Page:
HANDAMADE also organised a number of small workshops, consultations and research visits where we had the chance to work closely with the project’s external collaborators and agree the main plan of actions and research activities for the next few years. In particular, the project was launched with the organisation of a two-day workshop in July at Oxford, focusing on the visual aspects of our research. We discussed methodological issues concerning the visual ethnography, and ideas about the visual outputs (especially the film and photographic exhibition). Technical issues concerning the purchase of cameras and other audio-visual equipment were also discussed. Shaun Gallagher (University of Memphis) came to Oxford twice and we discussed the philosophical and phenomenological dimensions of the project, followed by Erik Rietveld (University of Amsterdam) with whom we discussed the links between material engagement theory and the skilled intentionality framework and explored avenues of collaboration. Carl Knappett (University of Toronto) visited Oxford in June and we agreed to work together on issues of material agency and the affordances of clay. We also visited twice The Centre for the Study of Modern Pottery in Athens and had productive discussions with the curator Nikos Liaros with whom we agreed future collaboration. We discussed many ideas for both scientific and public engagement events and we will be able to agree a more specific plan and timeline in the following months.
Last, we are pleased to report a number of research outputs and publications as well as the establishment of new collaboration in the area of mental health that will provide avenues for enhancing the social impact of the project and our research. In particular, the links between material engagement and mental health, how the one affects and impacts the other, was the theme of a cross-disciplinary workshop that took place between 1-2 of April 2019 at the School of Archaeology, University of Oxford. The workshop brought together a range of specialisations from archaeology, anthropology, psychiatry, medicine, neuroscience, psychology, education, design, material science, art history and philosophy. This combination of theoretical perspectives and methods enabled productive dialogue across disciplinary boundaries on the material basis and ecology of mental health and, importantly, on the role of crafts in enabling people to improve their psychological well-being. In addition, we launched the 1st edition of the project’s website to provide online platform for communication and exchange between practitioners, researchers, the project’s collaborators as well as key stakeholders and publics. This will be constantly updated with new material and videos from the field.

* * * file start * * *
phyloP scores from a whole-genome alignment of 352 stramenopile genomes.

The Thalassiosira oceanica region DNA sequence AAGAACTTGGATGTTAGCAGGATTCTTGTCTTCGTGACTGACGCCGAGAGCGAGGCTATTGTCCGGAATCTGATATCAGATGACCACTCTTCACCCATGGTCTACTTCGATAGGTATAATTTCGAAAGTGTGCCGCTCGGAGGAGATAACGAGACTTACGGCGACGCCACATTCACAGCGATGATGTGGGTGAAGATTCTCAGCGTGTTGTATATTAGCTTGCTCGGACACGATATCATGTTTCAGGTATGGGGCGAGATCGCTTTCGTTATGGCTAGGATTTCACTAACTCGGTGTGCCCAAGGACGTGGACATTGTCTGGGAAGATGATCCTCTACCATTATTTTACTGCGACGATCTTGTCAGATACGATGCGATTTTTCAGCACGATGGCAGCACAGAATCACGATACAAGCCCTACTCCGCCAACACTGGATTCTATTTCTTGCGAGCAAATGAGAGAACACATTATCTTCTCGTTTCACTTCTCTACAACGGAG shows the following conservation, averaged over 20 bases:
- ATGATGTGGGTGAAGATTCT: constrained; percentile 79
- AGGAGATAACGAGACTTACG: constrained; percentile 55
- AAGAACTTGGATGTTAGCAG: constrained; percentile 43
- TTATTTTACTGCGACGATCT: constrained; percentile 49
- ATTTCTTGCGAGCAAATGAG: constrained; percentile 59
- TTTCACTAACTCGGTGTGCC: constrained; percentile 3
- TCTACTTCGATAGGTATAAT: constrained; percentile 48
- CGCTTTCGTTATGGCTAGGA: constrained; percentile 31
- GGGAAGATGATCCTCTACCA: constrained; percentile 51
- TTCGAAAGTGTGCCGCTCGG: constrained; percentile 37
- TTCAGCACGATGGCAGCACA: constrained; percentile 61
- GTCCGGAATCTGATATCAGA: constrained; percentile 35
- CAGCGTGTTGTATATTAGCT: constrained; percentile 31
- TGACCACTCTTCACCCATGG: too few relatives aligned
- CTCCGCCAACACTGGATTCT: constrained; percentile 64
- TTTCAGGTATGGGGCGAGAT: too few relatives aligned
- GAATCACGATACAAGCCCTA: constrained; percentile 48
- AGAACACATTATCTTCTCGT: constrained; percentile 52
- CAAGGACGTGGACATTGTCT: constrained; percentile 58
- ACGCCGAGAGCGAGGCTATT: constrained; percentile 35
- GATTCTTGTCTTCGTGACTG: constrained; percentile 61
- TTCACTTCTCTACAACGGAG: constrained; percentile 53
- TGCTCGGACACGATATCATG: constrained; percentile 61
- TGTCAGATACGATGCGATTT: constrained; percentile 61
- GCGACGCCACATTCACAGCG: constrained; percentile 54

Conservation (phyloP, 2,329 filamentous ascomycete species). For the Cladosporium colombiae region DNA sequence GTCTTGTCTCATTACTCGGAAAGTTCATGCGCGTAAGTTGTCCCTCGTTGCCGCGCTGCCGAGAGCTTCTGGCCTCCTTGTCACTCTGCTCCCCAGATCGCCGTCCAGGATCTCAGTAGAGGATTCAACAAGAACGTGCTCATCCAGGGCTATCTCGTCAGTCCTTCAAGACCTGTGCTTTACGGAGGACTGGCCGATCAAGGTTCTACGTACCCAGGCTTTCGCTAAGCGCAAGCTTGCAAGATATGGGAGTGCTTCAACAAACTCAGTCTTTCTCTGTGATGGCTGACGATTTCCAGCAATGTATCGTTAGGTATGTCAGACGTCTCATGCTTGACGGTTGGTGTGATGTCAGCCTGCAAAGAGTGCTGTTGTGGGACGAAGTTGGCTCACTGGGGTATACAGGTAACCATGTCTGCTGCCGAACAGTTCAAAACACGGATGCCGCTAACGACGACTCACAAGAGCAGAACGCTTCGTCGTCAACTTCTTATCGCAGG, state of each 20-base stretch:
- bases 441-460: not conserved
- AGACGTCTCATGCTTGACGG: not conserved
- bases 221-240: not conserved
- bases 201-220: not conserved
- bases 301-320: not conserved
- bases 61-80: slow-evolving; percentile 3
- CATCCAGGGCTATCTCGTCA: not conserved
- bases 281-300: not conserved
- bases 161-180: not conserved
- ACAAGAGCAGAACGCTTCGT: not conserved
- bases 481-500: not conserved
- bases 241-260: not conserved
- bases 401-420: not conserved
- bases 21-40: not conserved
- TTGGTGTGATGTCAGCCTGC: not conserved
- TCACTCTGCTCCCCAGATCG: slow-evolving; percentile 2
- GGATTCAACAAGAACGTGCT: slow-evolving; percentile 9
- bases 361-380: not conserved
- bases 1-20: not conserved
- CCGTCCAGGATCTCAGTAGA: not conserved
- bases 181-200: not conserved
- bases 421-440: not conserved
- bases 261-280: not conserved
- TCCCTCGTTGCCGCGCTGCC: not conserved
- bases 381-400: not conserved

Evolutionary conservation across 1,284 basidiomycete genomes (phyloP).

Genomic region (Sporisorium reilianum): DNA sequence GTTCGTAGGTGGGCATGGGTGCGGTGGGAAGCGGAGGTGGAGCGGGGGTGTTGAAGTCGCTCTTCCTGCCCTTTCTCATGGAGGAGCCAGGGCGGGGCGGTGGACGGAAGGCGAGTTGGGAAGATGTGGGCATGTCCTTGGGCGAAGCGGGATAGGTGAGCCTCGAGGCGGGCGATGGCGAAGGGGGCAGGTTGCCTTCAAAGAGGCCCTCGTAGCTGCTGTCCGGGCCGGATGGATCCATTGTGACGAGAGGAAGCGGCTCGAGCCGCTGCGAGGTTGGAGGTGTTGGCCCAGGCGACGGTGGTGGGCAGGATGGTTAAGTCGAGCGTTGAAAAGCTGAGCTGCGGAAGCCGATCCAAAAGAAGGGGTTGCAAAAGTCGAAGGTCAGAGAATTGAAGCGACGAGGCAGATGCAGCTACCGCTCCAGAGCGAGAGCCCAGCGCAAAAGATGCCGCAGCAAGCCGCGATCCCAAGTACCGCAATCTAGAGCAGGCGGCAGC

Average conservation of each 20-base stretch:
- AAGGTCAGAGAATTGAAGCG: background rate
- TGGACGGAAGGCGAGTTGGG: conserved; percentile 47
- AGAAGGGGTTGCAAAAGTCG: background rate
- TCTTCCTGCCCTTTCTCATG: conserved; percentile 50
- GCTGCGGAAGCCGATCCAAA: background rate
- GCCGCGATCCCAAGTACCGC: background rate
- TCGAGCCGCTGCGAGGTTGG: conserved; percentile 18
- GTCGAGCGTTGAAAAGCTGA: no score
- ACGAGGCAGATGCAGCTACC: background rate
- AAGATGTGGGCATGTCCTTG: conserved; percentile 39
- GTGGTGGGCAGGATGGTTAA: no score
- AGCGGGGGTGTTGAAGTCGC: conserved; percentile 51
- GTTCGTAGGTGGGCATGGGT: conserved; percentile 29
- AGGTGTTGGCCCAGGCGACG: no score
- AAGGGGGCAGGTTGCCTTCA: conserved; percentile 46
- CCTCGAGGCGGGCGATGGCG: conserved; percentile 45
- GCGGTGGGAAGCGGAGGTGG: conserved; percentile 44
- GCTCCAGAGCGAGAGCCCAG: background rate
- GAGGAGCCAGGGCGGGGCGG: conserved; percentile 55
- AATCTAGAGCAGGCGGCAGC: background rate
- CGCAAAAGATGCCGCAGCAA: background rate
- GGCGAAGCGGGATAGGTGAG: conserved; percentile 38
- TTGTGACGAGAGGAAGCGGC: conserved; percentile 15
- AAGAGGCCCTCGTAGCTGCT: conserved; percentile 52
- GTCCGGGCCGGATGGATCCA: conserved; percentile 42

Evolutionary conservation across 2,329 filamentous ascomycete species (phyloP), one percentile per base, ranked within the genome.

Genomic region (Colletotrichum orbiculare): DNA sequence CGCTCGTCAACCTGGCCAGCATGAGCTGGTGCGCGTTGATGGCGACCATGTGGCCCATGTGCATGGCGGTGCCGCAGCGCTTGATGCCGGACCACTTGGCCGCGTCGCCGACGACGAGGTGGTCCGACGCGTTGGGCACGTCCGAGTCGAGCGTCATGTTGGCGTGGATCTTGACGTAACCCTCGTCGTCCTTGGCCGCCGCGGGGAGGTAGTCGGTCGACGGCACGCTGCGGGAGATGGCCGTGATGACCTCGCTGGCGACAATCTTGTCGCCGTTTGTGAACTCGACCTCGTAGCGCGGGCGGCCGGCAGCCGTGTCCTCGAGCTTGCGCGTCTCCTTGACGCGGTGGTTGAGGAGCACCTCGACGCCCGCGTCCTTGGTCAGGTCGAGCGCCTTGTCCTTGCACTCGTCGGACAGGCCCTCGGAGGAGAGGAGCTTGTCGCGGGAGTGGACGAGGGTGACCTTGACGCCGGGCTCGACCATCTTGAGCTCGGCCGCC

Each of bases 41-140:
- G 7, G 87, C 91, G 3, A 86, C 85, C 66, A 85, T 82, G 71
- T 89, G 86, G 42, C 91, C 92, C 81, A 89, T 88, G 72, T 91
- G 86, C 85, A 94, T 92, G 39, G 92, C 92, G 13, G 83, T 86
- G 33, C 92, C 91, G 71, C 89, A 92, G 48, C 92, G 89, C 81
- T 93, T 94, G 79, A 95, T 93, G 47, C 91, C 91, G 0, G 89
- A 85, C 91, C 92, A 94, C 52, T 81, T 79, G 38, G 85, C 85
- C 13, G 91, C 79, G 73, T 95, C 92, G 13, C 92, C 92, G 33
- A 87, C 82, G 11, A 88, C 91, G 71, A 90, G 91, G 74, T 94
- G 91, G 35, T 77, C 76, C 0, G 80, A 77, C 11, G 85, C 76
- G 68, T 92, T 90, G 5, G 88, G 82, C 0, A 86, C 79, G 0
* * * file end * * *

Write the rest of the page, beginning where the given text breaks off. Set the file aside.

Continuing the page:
Although the main bulk of our ethnographic work is scheduled for 2020, the project has already made important progress, especially relevant to several theoretical and methodological issues. The constant development and refinement of the material engagement approach is already having an impact across the cognitive sciences changing the way we understand the boundaries of mind and offering alternative ways to conceptualize the dialogue between maker and material. Our study of pottery making activities provide a rich source of information about the cognitive ecology and phenomenology of craft which have wider societal implications especially in relation to issues of mental health and human wellbeing. Understanding the process of handmaking has never been as relevant and timely as it is today, in a world whose aesthetics and daily activities are increasingly determined by digital media and disembodied forms of expression and fabrication. HANDMADE will help us make better sense of the changing craft’s relation to digital design and to modern art. There are practical considerations, ethical considerations and ontological considerations here, not just about creativity and the human hand, but also, for the ways we relate to and touch the environment, how we understand and experience time and, above all, for how we make sense of the world and ourselves.